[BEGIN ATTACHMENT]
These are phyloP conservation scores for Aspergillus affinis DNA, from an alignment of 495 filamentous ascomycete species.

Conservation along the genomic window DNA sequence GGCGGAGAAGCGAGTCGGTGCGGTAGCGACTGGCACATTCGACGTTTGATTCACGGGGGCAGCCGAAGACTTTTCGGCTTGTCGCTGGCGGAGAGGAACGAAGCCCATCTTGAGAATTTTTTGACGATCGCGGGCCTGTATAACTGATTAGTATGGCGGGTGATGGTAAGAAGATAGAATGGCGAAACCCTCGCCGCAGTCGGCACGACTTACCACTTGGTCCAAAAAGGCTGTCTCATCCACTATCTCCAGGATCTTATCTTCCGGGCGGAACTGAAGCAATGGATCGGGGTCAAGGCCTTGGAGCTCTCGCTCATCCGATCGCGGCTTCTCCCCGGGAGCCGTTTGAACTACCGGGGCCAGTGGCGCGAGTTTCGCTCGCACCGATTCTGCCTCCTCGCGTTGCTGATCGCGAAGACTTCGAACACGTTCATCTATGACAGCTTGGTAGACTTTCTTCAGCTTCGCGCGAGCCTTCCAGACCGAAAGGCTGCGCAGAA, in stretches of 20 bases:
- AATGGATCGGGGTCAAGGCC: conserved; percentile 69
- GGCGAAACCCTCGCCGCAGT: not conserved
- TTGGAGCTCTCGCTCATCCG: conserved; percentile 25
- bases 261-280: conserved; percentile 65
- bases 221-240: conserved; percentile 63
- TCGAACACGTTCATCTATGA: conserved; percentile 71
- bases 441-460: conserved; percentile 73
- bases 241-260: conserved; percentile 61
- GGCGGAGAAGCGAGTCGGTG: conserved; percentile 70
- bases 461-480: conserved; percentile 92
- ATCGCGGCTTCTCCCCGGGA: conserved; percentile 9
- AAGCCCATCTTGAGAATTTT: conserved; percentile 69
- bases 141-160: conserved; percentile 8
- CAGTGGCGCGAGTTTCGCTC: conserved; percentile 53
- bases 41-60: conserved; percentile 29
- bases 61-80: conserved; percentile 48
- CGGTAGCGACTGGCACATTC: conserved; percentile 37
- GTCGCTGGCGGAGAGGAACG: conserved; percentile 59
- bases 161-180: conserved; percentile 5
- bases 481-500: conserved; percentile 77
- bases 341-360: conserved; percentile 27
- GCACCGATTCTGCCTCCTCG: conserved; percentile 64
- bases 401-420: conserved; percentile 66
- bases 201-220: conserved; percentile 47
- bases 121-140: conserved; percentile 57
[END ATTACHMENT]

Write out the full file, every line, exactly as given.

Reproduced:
These are phyloP conservation scores for Aspergillus affinis DNA, from an alignment of 495 filamentous ascomycete species.

Conservation along the genomic window DNA sequence GGCGGAGAAGCGAGTCGGTGCGGTAGCGACTGGCACATTCGACGTTTGATTCACGGGGGCAGCCGAAGACTTTTCGGCTTGTCGCTGGCGGAGAGGAACGAAGCCCATCTTGAGAATTTTTTGACGATCGCGGGCCTGTATAACTGATTAGTATGGCGGGTGATGGTAAGAAGATAGAATGGCGAAACCCTCGCCGCAGTCGGCACGACTTACCACTTGGTCCAAAAAGGCTGTCTCATCCACTATCTCCAGGATCTTATCTTCCGGGCGGAACTGAAGCAATGGATCGGGGTCAAGGCCTTGGAGCTCTCGCTCATCCGATCGCGGCTTCTCCCCGGGAGCCGTTTGAACTACCGGGGCCAGTGGCGCGAGTTTCGCTCGCACCGATTCTGCCTCCTCGCGTTGCTGATCGCGAAGACTTCGAACACGTTCATCTATGACAGCTTGGTAGACTTTCTTCAGCTTCGCGCGAGCCTTCCAGACCGAAAGGCTGCGCAGAA, in stretches of 20 bases:
- AATGGATCGGGGTCAAGGCC: conserved; percentile 69
- GGCGAAACCCTCGCCGCAGT: not conserved
- TTGGAGCTCTCGCTCATCCG: conserved; percentile 25
- bases 261-280: conserved; percentile 65
- bases 221-240: conserved; percentile 63
- TCGAACACGTTCATCTATGA: conserved; percentile 71
- bases 441-460: conserved; percentile 73
- bases 241-260: conserved; percentile 61
- GGCGGAGAAGCGAGTCGGTG: conserved; percentile 70
- bases 461-480: conserved; percentile 92
- ATCGCGGCTTCTCCCCGGGA: conserved; percentile 9
- AAGCCCATCTTGAGAATTTT: conserved; percentile 69
- bases 141-160: conserved; percentile 8
- CAGTGGCGCGAGTTTCGCTC: conserved; percentile 53
- bases 41-60: conserved; percentile 29
- bases 61-80: conserved; percentile 48
- CGGTAGCGACTGGCACATTC: conserved; percentile 37
- GTCGCTGGCGGAGAGGAACG: conserved; percentile 59
- bases 161-180: conserved; percentile 5
- bases 481-500: conserved; percentile 77
- bases 341-360: conserved; percentile 27
- GCACCGATTCTGCCTCCTCG: conserved; percentile 64
- bases 401-420: conserved; percentile 66
- bases 201-220: conserved; percentile 47
- bases 121-140: conserved; percentile 57